|Intel Chipset and Driver Support
About these pages.
In response to all the emails and newsgroup postings I end up responding to regarding AGP conflicts, bus mastering IDE drivers and support for various Intel chipsets, I've decided to post all the information on GWeb. Most of the information on this page comes directly from Intel, specifically the excellent Troubleshooting Common System Configuration Issues document they've published. Check out the following links for each of the GWeb Intel pages.
|- how to identify your Intel chipset and/or processor.
|INF Installation Utility
|- what it's for, addressing the AGP memory conflict, and downloads.
|- some specific software and information for Pentium 4 owners and upgrades.
|Bus Master IDE Drivers
|- what they're for, removing the drivers under '95 and '98, and downloads.
An Important Note on ACPI BIOS and Windows 98
I'm posting this note for anyone who intends to upgrade a Windows 98 PC from a PIII system (e.g. the ABit BF6) to a P4 ACPI system (e.g. the ABit BW7). If I'd known this before I performed the upgrade, I would have saved myself a day of agony. This little snippet comes from the ABit BW7 manual, hidden away in Appendix G, and it's a gem:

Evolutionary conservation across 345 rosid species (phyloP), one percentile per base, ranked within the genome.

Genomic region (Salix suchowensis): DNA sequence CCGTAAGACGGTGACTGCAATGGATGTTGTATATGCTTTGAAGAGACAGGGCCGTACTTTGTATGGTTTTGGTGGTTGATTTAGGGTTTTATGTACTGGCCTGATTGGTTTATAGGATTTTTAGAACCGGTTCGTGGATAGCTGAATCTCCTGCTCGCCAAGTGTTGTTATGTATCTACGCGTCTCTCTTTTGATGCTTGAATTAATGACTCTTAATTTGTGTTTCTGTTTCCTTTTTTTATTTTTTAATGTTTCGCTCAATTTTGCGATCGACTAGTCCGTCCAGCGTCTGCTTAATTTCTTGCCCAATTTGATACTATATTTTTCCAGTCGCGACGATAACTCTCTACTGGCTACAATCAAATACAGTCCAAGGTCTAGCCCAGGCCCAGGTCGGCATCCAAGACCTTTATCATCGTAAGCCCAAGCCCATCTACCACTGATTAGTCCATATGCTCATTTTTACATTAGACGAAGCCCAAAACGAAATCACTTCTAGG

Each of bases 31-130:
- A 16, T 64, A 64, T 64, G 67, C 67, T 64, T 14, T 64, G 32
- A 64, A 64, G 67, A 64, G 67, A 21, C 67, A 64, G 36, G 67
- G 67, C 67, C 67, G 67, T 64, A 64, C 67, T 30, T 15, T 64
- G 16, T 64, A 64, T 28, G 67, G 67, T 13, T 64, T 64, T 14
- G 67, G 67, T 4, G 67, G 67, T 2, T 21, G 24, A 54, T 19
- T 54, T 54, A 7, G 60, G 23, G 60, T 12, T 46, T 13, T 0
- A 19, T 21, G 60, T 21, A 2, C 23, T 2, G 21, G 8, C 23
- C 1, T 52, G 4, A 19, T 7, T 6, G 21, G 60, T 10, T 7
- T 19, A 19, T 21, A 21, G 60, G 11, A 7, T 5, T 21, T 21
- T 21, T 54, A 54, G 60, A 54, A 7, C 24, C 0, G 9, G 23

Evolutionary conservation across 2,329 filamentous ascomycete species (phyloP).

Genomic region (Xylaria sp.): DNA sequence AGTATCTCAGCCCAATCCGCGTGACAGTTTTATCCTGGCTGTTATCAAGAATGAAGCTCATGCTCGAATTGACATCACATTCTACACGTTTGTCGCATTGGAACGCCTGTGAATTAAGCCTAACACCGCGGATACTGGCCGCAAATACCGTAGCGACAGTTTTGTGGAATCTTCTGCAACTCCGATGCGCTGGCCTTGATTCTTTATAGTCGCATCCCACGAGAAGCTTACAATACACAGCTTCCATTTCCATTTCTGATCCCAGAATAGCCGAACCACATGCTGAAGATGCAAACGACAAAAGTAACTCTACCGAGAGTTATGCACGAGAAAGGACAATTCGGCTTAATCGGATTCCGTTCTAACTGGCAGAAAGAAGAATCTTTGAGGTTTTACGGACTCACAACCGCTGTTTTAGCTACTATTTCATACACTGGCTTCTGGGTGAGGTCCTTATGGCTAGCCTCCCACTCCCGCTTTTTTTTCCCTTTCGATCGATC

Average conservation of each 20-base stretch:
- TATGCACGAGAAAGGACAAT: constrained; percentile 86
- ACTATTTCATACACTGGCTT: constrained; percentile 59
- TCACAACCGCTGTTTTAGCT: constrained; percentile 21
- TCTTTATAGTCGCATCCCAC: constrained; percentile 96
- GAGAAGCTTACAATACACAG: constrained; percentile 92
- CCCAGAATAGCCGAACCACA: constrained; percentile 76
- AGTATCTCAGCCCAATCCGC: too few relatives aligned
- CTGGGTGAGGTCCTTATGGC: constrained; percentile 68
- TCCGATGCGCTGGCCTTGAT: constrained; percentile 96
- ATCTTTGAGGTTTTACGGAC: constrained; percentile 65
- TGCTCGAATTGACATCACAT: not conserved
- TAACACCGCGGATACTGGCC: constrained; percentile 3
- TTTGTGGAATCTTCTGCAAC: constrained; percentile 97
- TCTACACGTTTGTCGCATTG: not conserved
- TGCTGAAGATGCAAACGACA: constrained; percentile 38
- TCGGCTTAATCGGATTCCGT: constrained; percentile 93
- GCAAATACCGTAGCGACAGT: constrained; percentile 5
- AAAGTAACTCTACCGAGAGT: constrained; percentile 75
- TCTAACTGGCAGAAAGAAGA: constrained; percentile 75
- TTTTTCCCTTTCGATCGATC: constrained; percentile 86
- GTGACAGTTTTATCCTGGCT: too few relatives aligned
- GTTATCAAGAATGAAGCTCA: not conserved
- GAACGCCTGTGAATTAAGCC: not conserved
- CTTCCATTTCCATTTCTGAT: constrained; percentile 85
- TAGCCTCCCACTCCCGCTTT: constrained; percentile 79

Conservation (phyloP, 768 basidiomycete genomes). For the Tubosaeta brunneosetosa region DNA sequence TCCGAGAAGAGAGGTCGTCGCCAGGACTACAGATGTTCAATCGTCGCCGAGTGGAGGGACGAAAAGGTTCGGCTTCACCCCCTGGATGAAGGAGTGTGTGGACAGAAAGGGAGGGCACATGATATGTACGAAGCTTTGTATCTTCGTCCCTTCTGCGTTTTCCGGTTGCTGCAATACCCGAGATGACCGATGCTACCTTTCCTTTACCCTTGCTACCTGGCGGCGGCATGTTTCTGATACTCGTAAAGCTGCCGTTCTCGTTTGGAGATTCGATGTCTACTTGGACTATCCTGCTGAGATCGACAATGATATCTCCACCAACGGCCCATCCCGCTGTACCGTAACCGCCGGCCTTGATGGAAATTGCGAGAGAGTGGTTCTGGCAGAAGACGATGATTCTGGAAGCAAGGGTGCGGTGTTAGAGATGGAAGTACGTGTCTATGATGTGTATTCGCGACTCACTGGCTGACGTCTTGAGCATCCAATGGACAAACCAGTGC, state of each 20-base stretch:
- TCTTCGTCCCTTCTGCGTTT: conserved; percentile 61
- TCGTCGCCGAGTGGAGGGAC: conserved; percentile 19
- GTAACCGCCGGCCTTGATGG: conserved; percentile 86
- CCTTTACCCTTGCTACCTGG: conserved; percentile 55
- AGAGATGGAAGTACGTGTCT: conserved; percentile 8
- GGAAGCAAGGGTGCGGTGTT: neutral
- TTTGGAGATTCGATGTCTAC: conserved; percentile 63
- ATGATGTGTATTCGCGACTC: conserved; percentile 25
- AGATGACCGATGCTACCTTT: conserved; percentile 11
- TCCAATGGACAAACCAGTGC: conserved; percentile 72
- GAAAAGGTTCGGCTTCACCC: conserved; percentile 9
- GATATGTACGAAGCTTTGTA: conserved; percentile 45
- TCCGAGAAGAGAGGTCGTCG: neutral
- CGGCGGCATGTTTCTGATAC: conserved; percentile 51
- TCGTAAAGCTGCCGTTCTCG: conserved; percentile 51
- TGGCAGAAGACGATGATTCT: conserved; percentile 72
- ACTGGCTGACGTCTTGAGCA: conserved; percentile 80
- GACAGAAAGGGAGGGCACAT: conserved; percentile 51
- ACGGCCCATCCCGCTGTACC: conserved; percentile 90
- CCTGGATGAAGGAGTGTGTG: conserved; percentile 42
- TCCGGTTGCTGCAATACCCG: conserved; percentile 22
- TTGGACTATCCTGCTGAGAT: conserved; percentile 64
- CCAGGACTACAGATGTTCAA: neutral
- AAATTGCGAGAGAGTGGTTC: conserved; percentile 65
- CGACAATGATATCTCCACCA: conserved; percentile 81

|"To get Windows 98 to enable the ACPI BIOS function, you have to type the parameter after the setup command, for example, setup /p j. This command will let Windows 98 automatically install the necessary elements for the ACPI BIOS. If you have already installed Windows 98 without using this command, you have to re-install Windows 98 and use the setup /p j command. Otherwise, your Windows 98 ACPI function may not work."
"May not work", indeed. "Will not recognise bloody anything properly" would be a more accurate description of my experience. After I read this, I ran setup from my Win98SE CD using the /p j parameter on top of my existing installation, used the latest INF Update, and everything was absolutely fine. (Re-installing Windows 98SE this way maintained my existing Windows and program settings.) You have been warned.
By the way, that's a lower-case J after the /p, not a lower-case I.
The Intel Application Accelerator
If you're running a Pentium III or 4, you should also be running Intel's Application Accelerator. It dramatically improves the performance of your I/O subsystem (essentially, your hard drive), and replaces Intel's original Ultra ATA Driver. You'll also get faster boot times and support for 137GB and larger hard drives. Most of the serious acceleration comes into play with a Pentium 4, but Intel state that the Application Accelerator will improve a Pentium III-based system, too.
Check out the Info link below for everything you might want to know (there's a compatibility issues document available).
Note that you'll need the latest INF Update installed for the Application Accelerator to recognise your system correctly, and that it only supports Windows 98 and later.